As the Ravens anxiously await the arrival of rookie Kenneth Dixon, who has yet to take the field thanks to a knee injury toward the end of the preseason, they decided they no longer had the roster space and resources to devote to Forsett, a 30-year-old who emerged from obscurity to pace Baltimore’s offense back in 2014.
The team will not forget his push for a roster spot, nor will they forget the Pro Bowl season he handed them two years ago. But as the Ravens try to keep pace in a bustling AFC North, they know they must get younger and stronger quickly. Forsett also realizes that he doesn’t have much time to sit around and wait.
Heading into Week 17, ex-Niners and Bills play-caller Greg Roman was whispered about as a candidate to take over Baltimore’s offense, but Harbaugh is opting for consistency over what would have been the team’s sixth coordinator since 2012 had someone else jumped in.
Mornhinweg hardly fixed the team’s issues on offense — they finished 21st in scoring — but the Ravens showed better balance over the final few weeks of the season with rushing outputs of 151 and 122 yards in Week 15 and 16, respectively. A full offseason could lead to more of that from the promising duo of Terrance West and Kenneth Dixon.
“I was very impressed with David’s approach, and he led the Ravens and me to Brian,” Art Modell said after the team beat the New York Giants to become NFL champions.
Modell’s first NFL job with the Browns came when he was 14, assisting with game-day operations. He went on to work in the team’s ticket office and public relations department before starting the marketing division, a first for an NFL team. He also served on the league’s Stadium and Expansion Committees.
We won’t get a Scrooge McDuck-diving-into-gold-coins celebration from Jefferson, but Baltimore will be getting a player who many considered to be the top safety on the market. NFL.com’s Gregg Rosenthal and Chris Wesseling described Jefferson as “one of the league’s unsung stars,” who “outplayed the more ballyhooed Tyrann Mathieu last season, consistently making impact plays at the line of scrimmage as well as in coverage.”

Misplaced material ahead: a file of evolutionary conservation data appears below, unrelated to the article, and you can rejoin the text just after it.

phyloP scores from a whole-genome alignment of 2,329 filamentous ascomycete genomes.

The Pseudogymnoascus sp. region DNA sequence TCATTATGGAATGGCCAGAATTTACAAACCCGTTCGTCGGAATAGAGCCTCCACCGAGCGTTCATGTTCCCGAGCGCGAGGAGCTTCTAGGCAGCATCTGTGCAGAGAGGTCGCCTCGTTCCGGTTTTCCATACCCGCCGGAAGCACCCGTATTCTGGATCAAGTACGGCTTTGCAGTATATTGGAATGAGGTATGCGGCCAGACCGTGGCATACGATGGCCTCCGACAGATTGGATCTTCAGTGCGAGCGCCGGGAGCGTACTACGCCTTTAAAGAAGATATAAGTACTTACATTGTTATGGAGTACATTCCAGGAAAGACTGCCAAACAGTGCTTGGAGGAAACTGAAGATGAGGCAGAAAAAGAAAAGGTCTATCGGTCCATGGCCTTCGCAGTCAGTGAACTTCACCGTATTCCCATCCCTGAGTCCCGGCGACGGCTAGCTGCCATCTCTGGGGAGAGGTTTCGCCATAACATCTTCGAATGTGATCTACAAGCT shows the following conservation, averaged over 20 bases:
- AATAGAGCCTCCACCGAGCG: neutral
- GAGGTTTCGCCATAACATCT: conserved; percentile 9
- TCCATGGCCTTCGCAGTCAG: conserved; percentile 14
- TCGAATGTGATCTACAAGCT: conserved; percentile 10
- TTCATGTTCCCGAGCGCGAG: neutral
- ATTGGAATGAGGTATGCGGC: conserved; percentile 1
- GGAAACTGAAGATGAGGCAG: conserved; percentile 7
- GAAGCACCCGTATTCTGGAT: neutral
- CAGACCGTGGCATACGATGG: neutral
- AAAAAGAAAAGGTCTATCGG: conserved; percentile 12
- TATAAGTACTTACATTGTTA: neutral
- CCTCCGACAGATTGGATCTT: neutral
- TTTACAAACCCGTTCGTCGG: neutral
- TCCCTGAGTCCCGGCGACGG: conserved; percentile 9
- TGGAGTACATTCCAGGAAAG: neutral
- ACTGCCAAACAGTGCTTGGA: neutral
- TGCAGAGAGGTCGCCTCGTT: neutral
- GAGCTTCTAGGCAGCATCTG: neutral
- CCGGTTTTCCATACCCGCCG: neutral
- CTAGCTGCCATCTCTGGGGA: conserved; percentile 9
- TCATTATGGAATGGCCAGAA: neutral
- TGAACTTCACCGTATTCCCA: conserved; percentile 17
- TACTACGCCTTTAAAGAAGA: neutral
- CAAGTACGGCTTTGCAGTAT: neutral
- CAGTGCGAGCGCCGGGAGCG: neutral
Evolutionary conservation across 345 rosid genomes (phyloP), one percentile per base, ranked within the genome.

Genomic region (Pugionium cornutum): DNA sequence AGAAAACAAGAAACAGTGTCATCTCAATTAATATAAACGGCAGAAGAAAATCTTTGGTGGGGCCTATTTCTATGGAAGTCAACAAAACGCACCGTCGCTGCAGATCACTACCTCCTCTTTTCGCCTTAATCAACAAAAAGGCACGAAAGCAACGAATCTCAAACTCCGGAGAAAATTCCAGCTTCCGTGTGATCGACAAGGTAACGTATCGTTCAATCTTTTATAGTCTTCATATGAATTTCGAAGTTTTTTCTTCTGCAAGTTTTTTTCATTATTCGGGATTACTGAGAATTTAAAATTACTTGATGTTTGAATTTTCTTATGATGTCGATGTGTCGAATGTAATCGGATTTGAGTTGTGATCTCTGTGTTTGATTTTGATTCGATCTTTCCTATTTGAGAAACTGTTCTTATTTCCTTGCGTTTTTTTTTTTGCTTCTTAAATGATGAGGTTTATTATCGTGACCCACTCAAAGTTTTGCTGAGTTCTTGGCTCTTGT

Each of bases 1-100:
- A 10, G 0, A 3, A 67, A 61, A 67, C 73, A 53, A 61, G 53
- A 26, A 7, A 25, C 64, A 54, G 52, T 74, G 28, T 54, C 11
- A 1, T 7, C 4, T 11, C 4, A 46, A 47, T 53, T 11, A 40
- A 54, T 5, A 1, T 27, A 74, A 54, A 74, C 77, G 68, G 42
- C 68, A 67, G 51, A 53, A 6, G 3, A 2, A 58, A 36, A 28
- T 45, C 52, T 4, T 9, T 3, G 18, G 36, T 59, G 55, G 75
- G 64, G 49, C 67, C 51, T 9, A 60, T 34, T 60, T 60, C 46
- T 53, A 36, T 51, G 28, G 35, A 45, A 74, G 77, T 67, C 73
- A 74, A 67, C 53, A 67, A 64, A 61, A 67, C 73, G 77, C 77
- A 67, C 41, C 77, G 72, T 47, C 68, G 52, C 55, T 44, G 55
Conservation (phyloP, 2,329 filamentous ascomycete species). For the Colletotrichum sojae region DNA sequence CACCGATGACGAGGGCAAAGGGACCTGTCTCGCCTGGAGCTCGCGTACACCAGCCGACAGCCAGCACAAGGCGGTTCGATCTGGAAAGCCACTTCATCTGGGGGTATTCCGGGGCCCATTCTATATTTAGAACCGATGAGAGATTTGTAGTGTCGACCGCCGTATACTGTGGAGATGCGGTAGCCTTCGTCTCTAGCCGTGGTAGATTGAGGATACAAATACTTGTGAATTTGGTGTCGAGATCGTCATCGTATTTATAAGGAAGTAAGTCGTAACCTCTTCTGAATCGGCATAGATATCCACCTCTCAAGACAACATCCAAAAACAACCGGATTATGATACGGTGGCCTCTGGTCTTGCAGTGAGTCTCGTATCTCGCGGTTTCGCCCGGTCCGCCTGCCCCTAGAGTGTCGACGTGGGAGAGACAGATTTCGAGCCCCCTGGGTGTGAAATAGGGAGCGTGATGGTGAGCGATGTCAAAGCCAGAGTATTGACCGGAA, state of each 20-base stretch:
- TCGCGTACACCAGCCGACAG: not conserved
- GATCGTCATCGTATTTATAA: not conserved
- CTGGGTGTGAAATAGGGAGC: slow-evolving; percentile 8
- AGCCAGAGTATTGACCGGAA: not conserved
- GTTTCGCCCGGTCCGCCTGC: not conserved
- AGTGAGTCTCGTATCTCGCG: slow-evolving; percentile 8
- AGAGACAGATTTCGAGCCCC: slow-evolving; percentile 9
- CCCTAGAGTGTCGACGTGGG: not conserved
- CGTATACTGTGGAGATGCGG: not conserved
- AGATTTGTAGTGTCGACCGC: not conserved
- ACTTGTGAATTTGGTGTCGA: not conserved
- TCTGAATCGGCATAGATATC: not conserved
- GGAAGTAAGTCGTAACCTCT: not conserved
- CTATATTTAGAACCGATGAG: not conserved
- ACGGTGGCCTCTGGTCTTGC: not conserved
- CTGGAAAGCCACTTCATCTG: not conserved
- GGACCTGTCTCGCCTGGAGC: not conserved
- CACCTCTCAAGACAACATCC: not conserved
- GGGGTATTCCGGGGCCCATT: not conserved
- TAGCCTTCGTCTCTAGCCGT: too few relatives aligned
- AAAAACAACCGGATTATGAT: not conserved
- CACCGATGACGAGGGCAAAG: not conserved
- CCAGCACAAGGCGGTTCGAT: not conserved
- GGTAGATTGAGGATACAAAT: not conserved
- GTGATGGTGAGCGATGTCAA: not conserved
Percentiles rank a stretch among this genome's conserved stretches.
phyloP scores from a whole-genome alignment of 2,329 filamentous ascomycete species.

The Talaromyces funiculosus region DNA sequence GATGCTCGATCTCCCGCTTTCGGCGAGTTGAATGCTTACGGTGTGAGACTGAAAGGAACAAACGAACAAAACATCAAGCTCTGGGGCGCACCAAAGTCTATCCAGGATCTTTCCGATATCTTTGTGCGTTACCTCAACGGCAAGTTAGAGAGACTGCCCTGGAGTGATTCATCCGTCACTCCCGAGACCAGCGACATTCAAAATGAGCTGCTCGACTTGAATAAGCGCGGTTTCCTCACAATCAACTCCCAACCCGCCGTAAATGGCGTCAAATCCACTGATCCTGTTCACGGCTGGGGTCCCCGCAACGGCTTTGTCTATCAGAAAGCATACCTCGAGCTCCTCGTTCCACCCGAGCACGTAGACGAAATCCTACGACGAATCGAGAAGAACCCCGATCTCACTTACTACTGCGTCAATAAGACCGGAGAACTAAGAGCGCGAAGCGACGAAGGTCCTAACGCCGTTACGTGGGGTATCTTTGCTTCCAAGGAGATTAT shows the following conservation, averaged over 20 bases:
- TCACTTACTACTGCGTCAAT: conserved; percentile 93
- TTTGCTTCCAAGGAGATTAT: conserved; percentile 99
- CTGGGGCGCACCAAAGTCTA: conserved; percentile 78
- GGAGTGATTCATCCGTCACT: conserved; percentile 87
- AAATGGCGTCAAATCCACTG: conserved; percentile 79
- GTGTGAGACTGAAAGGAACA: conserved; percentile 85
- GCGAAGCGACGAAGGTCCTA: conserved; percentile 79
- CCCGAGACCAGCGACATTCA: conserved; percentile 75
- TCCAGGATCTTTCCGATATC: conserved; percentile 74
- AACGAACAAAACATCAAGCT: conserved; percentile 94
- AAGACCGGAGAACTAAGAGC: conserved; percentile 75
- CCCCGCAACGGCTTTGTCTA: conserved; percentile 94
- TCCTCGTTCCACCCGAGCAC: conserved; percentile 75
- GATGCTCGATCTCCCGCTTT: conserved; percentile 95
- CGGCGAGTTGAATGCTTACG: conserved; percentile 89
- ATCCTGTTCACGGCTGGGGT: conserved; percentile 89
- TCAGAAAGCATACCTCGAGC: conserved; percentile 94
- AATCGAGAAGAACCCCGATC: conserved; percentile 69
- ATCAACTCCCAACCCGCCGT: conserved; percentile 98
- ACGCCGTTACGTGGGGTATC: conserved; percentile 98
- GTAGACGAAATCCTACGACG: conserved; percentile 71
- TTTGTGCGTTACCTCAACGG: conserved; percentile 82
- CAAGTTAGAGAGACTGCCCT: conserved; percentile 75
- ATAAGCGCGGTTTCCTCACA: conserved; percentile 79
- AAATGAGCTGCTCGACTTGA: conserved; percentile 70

The addition gives Baltimore one of the league’s more enviable safety pairings, despite Weddle being closer to the twilight of his career than the genesis. It brings more certainty to the back end of a secondary that has become unsettled with the release of corner Shareece Wright and safety Kendrick Lewis, and possible release of Lardarius Webb, who played safety in 2016. Jefferson’s addition also brings instant personnel credibility to a unit that collectively overachieved in a late-season playoff push that ultimately fell short.
The former Washington wide receiver is among the elite prospects at his position for the 2017 NFL Draft. Between a breakout season on the field (1,150 yards, 17 touchdowns) last year, and a NFL Scouting Combine-record 4.22 40-yard dash set a few weeks ago, Ross is positioned well for the draft among top receivers, along with Clemson’s Mike Williams and Western Michigan’s Corey Davis.
The Ravens are among the NFL clubs that are in need of draft help at the wide receiver position. The Ravens hold the No. 16 overall pick in the draft, and he’s projected to be selected by the Ravens in the mock drafts of NFL.com analysts Bucky Brooks and Charley Casserly. NFL.com analyst Daniel Jeremiah ranks Ross as the No. 22 player available.
“Hell of a rusher,” one scout told the Milwaukee Journal Sentinel. “Wins with get-off and bend and technique. He can get skinny. Not a total liability against the run but lacks size, strength at the point of attack.”
In Williams and No. 47 overall pick Tyus Bowser, the Ravens have added a pair of athletic outside linebackers with the potential to replace the departed Elvis Dumervil and the declining Terrell Suggs.